ECONOMIC SABOTAGE

Oil marketers grilled over fuel shortage amid calls to prosecute them

The firms are required to maintain minimum stocks of petrol and diesel to last 20 days and 25 days respectively

In Summary
  • The representatives who turned up at the Directorate of Criminal Investigations headquarters were questioned by officials from economic crimes unit for hours.
  • The companies have been blamed for breaching a regulation that demands they keep a minimum level of diesel and petrol stocks.
A business man sells jerrycans to motorists who are queuing for fuel along Kisumu-Nairobi road on April 12, 2022.
A business man sells jerrycans to motorists who are queuing for fuel along Kisumu-Nairobi road on April 12, 2022.
Image: DANIEL OGENDO

At least 10 representatives of oil marketers were Friday grilled over the firms’ role in the current diesel and petrol shortage crisis.

They were summoned by police who are investigating claims of economic sabotage. 

The representatives who turned up at the Directorate of Criminal Investigations headquarters were questioned by officials from economic crimes unit for hours.

Head of investigations John Gachomo refused to comment on the grilling.

But he ushered them to his office and later led them to the economics crimes unit offices.

It is not clear what they told police who are investigating the claims. 

They risk two years in jail or fines of up to Sh2 million. 

The companies have been blamed for breaching a regulation that demands they keep a minimum level of diesel and petrol stocks, causing the countrywide fuel shortage which persisted on Friday despite an assurance of resumption of full supplies. 

The firms are required to maintain minimum stocks of petrol and diesel to last 20 days and 25 days respectively to cushion the country from supply disruptions.

The government blames the shortage on oil marketing companies, accusing them of breaching the rules on minimum stocks and hoarding supplies ahead of Thursday’s monthly price review, which saw pump prices increase by Sh9.90 per litre from midnight.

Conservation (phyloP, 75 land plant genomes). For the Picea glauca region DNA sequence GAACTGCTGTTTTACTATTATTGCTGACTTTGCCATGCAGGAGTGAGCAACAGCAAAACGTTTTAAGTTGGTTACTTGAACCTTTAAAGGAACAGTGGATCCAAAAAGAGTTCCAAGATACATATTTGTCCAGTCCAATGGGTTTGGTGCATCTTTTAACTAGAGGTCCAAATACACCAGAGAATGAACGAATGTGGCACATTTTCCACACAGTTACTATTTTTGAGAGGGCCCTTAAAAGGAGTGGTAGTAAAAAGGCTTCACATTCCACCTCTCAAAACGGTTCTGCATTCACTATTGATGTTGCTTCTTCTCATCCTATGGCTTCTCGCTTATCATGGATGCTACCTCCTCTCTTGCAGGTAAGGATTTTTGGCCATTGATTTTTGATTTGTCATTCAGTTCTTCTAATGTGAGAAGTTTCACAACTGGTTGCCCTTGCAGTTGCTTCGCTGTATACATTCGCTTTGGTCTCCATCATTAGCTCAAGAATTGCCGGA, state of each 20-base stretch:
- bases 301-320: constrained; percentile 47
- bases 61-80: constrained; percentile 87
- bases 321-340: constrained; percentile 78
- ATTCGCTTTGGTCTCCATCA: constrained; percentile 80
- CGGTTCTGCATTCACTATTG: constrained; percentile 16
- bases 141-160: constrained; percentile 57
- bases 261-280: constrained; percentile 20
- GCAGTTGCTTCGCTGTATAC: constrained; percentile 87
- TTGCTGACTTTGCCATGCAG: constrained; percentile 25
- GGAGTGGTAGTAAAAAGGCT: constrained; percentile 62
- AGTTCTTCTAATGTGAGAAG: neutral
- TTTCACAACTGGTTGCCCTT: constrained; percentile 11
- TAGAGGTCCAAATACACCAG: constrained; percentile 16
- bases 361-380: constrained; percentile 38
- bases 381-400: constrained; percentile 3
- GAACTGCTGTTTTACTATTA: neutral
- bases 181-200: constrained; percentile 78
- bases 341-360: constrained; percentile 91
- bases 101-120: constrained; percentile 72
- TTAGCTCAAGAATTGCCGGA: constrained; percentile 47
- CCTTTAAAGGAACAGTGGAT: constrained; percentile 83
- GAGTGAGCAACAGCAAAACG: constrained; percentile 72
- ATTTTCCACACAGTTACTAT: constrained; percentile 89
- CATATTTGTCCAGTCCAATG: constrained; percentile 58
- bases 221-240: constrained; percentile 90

Officials have termed their actions economic sabotage, which is a capital offence that carries life imprisonment.

The fines and jail term linked to stocks are contained in the Energy (Minimum Operational Stock) Regulations, 2008 and underline the government’s resolve to end the fuel shortage that has persisted for three weeks.

Police are investigating them for more crimes. 

As part of efforts to address the menace, the government announced it had revoked the work permit of Rubi CEO Jean-Christian Bergeron and ordered his deportation on Wednesday to Paris. 

Rubis in a statement Thursday evening however said the CEO travelled to Paris to brief the head office over Kenya’s fuel crisis.

Energy Cabinet Secretary Monica Juma said Bergeron had left the country on Wednesday night but declined to give further details.

“These artificial shortages are not acceptable and will not be tolerated. We will go the whole hog to bring all persons and companies who are in breach of their licensing and operating guidelines to book,” Juma said.

She said the oil marketers committed economic sabotage and threatened the nation’s security by hoarding the fuel.

Frustrated motorists have been staging long queues at filling stations for days due to the biting shortages. Oil companies have blamed the subsidy arrears owed to them by the state for the shortage. 

The subsidy was introduced in April 2022 to stabilise prices amid suspicion of hoarding.

The officials say delays in the payment of subsidies to the companies by the government have pushed up prices in the wholesale market where oil majors resell fuel to the smaller independent fuel retailers, who control 40 per cent of the market.

This has seen the small retailers hesitate to buy the costly fuel, with increased supply of oil majors unable to plug the deficit.

The oil majors were also cautious about increasing supply, uncertain about whether the state would compensate them for fuel not used to calculate every 14th of the month price adjustments, which will stay in place for one month.

The shortage has crippled some transport firms and opened an avenue for some dealers to raise prices above the caps set by the Epra.

In some areas, a litre of petrol was retailing at Sh200 or more. 

The marketers are said to have increased the share of fuel they sell to the neighbouring countries to over 60 per cent from the previous 40 per cent of total imports to ease their cash crunch.

This has further cut supply as the neighbouring countries enjoy normalcy.

 

 

-Edited by SKanyara

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